AT&T announced new rate plans yesterday that eliminate surcharges for exceeding data limits in favor of slowing speeds down to a level where users really won’t want to try viewing those new Pinterest Promoted Video ads. On the plus side, they won’t be fretting about an extra $20 charge for exceeding 300 MB of data on its cheapest plan.
And, as Chris Mills puts it on BGR, “Getting overage charges is, objectively speaking, right up there with toe-stubbing as one of the worst things that can happen in the western world.”
Called Mobile Share Advantage, the new plans will be available Aug. 21. They start at $30 for 1GB of data and go up to 30GB for $135. There’s also a new 25GB plan for $190 per month for 4 lines that would have cost $235 previously. Customers who want to stay with the plans they already have can do so.
After customers use all of their high-speed data amounts, data usage will be reduced to a maximum of 128 kbps for the rest of their bill cycle, the company says.
“Last month, Verizon introduced a new ‘Safety Mode’ for its own mobile plans that similarly throttles customers who go over their monthly bucket to avoid overages,” points out Chris Welch for The Verge. “However, Verizon charges customers on lower-tier plans for Safety Mode, whereas AT&T is eager to point out that it’s not tacking on anything extra. T-Mobile and its CEO, John Legere, will surely be doing a victory lap about leading this charge; the Uncarrier got rid of overages in 2014.”
“This just shows how competitive the market is with everyone reacting to another,” Recon Analytics analyst Roger Entner tellsCNET’s Roger Cheng.
“The carriers have all conceded that overage charges probably aren’t the answer,” MoffettNathanson senior analyst Craig Moffett tells the Wall Street Journal’s Drew FitzGerald. “Overage charges trigger calls in to customer service, more unhappy customers and ultimately more churn.”
T-Mobile’s and Sprint’s “aggressive plays … have worked,” reports Eli Blumenthal for USA Today. “In the most recent quarter, T-Mobile added 1.12 million phone customers, while AT&T added 185,000.”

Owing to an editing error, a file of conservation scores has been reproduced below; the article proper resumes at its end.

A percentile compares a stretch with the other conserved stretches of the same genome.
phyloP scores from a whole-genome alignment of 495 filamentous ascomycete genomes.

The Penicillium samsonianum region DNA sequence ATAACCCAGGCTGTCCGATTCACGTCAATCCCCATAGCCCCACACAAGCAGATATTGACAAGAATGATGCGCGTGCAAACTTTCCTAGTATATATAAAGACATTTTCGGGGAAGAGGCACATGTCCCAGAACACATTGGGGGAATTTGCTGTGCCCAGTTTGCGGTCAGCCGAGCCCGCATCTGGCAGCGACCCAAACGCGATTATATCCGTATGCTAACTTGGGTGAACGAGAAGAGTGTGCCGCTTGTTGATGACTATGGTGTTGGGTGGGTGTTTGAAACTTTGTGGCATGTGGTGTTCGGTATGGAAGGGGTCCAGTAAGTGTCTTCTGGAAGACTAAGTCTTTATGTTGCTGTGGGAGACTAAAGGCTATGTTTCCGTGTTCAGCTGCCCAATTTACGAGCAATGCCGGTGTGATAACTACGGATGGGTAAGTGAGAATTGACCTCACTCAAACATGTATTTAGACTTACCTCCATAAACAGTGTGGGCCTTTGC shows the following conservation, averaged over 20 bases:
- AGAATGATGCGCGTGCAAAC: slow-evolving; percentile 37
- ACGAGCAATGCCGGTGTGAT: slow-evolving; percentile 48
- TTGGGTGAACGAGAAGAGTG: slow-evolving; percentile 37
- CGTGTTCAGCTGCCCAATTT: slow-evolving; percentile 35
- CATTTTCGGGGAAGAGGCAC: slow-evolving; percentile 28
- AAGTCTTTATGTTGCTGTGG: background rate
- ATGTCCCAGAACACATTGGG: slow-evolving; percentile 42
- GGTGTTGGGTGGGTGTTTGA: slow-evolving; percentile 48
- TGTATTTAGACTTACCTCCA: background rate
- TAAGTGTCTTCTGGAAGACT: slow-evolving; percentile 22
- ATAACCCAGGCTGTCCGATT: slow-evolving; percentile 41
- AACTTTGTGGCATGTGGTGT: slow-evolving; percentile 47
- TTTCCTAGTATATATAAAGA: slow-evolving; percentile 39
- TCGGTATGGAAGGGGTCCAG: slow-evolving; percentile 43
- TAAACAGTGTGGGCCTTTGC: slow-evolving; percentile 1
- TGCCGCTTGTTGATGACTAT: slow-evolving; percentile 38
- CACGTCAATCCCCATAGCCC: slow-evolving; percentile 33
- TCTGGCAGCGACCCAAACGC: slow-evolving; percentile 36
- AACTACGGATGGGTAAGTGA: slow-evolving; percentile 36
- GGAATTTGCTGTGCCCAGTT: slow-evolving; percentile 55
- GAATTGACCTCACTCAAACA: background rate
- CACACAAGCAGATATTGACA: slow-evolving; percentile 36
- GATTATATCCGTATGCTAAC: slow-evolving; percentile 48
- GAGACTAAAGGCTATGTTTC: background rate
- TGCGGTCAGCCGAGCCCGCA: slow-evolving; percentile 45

Sprint, meanwhile, had its biggest one-day advance on the stock market in three years after CEO Marcelo Claure’s Q1 earnings presentation and conference call late last month. Its stock is down slightly — to a $6.01 close yesterday — after peaking at $6.25 on July 26.
The prices on AT&T’s cheapest plans are rising; those on the most expensive are dropping.
“The cheapest available plan is now $10 more at $30 a month, but includes 1 GB of data (the previous low-end plan included only 300 MB). A 3 GB plan costs $40 a month, 6 GB costs $60, 10 GB costs $80 and 16 GB costs $90. Heavy data users can rejoice; the 25 GB and 30 GB plans are actually cheaper,” CNET’s Cheng reports.
And it won’t be a total blackout when users hit their data limits.
“Similar to the other carriers, AT&T will slow users' speeds to anemic, 2G-like speeds of 128kbps — on par with other carriers —until the end of the customer’s billing cycle or until the user decides to upgrade to a larger plan. With those speeds, users can check email or do light browsing on the Web, but video watching and other data-hungry tasks will be painfully slow,” USA Today’s Blumenthal tells us.
“AT&T is clearly trying to push people to buy bigger data plans, where the cost-per-gigabyte comes down the higher you go,” suggests Brian Fung, the Washington Post’s technology reporter.
“AT&T's latest effort, coupled with Verizon's and T-Mobile's recent initiatives, serves as a reminder of how much carriers are vying for customer loyalty in an increasingly competitive space,” writes Sara Ashley O'Brien for CNN Money below a video featuring T-Mobile’s John Legere discussing the Uncarrier 11 initiative announced in June and, in his animated way, declaring that “loyalty programs are broken.”
But with consumers no longer tethered to carriers by contracts for cut-rate phones, “loyalty” may be the wrong word for what amounted to indentured service.